Fundamental Investing in a Hyperinflated Stock Market Doesn’t Make Sense

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By Jacob Maslow

I don’t mean to disrespect Warren Buffett. After all, he is one of the world’s most successful investors. We’re not just talking about success in this day and age. We’re talking about probably one of the most successful investors in the history of humanity. That is how awesome Mr. Buffett’s stock-picking skills are.

If you are lucky enough to buy stock in Berkshire Hathaway when it first debuted on Wall Street, you’d be sitting pretty right now. Even if you’ve only managed to scoop up a handful of shares like maybe twenty shares or even a hundred shares, you would be more than set at this point of time. Mr. Buffett is just extremely gifted in finding companies that are under-appreciated by the market, hanging on to them over a long period of time, and then letting them go when they have appreciated tremendously. He’s built an empire with this type of investing. This is called fundamental investing, and a lot of people swear by it.

This is all well and good, but I don’t think fundamental investing applies in a hyper-inflated stock market. The problem I have with this method of investing, given the current reality of the market, is that it’s not a good fit. You have to remember that fundamental investing is all about intrinsic value. If you are going to use strict fundamental stock-picking analysis to try to find value in the stock market, chances are you’re not going to find any stocks. Maybe you’ll get a handful, but you’ll be lucky to get more than ten.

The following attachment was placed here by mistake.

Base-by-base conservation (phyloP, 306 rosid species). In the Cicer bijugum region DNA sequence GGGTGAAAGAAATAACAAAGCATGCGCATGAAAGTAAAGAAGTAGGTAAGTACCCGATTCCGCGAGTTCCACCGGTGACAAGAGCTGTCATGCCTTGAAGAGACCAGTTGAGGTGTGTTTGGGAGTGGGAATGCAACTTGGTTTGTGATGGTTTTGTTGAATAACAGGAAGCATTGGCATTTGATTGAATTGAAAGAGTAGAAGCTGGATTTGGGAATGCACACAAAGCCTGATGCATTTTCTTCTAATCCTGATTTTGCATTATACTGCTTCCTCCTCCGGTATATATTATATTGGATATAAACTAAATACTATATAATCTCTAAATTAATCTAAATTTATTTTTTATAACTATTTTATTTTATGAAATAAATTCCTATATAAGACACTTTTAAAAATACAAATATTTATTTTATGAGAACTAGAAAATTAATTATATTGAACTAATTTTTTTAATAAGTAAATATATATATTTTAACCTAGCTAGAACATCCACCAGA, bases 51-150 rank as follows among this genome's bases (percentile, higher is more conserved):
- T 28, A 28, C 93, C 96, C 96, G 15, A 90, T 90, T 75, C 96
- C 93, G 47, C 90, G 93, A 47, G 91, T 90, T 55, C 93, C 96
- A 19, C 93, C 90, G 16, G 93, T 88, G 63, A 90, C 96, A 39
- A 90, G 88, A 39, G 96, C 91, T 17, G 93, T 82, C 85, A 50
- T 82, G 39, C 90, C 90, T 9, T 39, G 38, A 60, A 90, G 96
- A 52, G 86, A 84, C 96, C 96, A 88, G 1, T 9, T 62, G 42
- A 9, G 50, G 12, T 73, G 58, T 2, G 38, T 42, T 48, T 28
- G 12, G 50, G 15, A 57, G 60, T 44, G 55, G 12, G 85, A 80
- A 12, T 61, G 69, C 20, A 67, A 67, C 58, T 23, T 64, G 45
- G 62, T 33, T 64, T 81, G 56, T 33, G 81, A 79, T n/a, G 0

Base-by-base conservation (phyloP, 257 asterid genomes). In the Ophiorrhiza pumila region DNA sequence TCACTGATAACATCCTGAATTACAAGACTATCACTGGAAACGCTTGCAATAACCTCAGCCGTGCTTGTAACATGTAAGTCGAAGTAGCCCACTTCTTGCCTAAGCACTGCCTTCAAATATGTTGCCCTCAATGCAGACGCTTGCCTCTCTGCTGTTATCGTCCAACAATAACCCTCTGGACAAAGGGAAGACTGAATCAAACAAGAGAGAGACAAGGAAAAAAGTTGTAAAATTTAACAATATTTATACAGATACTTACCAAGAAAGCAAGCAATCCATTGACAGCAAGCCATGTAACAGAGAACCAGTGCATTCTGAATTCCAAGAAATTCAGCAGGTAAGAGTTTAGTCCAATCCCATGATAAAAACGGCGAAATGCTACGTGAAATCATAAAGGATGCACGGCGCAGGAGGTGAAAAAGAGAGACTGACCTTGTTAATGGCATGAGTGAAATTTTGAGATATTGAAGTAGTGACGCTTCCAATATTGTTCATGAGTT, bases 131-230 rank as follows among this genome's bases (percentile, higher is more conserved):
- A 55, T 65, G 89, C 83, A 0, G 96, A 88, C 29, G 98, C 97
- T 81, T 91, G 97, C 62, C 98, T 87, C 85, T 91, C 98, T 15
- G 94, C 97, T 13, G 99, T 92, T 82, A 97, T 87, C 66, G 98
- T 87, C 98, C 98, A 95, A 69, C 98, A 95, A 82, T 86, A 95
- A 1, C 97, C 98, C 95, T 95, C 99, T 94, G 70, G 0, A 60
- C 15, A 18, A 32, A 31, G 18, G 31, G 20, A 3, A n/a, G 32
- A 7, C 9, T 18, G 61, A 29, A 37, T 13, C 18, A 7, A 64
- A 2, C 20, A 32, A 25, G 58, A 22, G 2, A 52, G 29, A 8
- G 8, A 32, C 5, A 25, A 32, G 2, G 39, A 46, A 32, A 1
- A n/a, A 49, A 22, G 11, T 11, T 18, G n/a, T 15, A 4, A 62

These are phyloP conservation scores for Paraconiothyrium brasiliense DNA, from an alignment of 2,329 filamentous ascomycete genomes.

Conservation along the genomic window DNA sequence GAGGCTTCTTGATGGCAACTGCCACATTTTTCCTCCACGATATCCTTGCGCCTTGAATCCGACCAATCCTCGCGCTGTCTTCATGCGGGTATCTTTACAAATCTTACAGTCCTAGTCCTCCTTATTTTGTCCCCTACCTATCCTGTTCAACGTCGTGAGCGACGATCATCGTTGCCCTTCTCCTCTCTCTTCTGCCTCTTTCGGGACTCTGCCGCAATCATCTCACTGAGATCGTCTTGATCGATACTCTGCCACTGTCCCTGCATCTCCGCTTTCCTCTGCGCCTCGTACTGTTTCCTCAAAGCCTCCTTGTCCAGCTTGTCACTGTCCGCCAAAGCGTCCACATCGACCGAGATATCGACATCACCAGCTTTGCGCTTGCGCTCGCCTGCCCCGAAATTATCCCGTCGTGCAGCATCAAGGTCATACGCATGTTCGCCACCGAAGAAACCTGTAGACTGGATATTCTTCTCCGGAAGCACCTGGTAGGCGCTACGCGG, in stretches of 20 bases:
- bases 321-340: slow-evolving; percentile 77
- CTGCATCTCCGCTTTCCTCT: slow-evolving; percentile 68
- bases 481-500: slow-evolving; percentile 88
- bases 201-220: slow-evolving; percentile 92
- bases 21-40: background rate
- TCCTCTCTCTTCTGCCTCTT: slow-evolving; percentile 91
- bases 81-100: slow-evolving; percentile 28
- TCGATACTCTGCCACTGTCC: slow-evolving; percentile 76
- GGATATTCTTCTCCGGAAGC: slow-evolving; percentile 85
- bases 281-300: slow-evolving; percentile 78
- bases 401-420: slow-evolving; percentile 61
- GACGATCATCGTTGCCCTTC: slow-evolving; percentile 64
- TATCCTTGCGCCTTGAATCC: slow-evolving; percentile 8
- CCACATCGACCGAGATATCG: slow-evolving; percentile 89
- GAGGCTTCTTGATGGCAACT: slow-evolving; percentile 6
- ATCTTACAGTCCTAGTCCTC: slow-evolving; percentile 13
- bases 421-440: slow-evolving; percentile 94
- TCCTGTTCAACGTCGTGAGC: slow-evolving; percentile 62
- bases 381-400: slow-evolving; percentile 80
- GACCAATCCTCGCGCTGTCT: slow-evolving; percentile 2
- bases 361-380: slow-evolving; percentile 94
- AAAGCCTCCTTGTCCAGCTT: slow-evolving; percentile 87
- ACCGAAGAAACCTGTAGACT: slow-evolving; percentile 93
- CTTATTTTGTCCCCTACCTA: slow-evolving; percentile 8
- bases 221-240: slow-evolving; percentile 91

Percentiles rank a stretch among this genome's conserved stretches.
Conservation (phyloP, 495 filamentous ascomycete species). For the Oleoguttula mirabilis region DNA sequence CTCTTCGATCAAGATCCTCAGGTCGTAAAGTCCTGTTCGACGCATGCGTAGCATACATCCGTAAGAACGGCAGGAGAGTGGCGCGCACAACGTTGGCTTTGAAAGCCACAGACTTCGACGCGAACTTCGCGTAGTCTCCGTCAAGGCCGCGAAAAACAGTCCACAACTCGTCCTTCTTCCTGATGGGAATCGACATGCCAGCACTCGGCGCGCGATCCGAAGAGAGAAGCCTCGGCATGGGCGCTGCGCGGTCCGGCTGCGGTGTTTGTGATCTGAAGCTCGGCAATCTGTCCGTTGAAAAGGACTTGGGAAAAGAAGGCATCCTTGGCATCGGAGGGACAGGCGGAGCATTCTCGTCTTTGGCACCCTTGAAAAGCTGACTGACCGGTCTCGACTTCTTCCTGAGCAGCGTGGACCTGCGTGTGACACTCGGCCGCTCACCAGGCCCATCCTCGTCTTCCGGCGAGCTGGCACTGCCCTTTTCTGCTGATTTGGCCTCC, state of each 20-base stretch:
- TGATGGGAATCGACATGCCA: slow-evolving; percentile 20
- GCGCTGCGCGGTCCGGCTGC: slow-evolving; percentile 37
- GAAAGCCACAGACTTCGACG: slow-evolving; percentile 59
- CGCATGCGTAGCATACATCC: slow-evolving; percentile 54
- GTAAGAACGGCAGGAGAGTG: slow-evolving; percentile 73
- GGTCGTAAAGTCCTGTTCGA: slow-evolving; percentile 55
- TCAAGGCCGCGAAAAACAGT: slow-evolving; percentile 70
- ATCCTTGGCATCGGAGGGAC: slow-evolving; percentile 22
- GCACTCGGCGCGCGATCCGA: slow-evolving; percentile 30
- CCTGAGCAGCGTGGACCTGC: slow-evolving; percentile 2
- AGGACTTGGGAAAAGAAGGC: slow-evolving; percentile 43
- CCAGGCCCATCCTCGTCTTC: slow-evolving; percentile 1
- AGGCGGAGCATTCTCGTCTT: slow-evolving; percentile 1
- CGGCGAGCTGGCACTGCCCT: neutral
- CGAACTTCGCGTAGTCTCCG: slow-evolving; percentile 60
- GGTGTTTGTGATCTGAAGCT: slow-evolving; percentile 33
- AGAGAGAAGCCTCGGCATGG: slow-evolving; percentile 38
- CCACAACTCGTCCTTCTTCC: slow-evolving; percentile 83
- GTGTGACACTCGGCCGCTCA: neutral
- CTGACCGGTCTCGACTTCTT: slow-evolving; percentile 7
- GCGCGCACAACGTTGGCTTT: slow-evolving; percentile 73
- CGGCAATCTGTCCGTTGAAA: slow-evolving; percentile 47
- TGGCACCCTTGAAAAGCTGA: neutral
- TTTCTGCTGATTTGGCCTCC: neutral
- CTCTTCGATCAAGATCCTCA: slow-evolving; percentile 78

The reason for this is that almost all stocks are priced to their gills. Why is this? Thanks to cheap stimulus money unleashed by quantitative easing programs by centrals banks ranging from Japan to the European Union to the United States, there’s just too much liquidity in the market. Not surprisingly, a lot of this money has been pumped into stocks that pass the fundamental investment test. Not surprisingly, most stocks, even bad stocks, are hyperinflated

Momentum trading is the key

The better approach would be to just use momentum trading. Momentum trading doesn’t care about the underlying fundamentals of the stock. All momentum trading pays attention to is the trading volume and general direction of the stock. Momentum traders make money off very small movements in a stock’s price. If a stock moves 2% in a given day, that’s actually a huge amount of money for a momentum trader. Keep in mind that a momentum trader trades a huge amount of money. This way, even if the stock moves 2% up or down, that can translate to a pretty fat payday for a momentum trader.

It’s all about overall market trends within a short period of time. It doesn’t really matter which stock it is as long as the stock has enough volatility, volume, and players trading it. This is the better way to trade the current hyperinflated stock market. If you’re trying to use fundamental investing, you will probably end up wasting a lot of money or waiting a long, long time.

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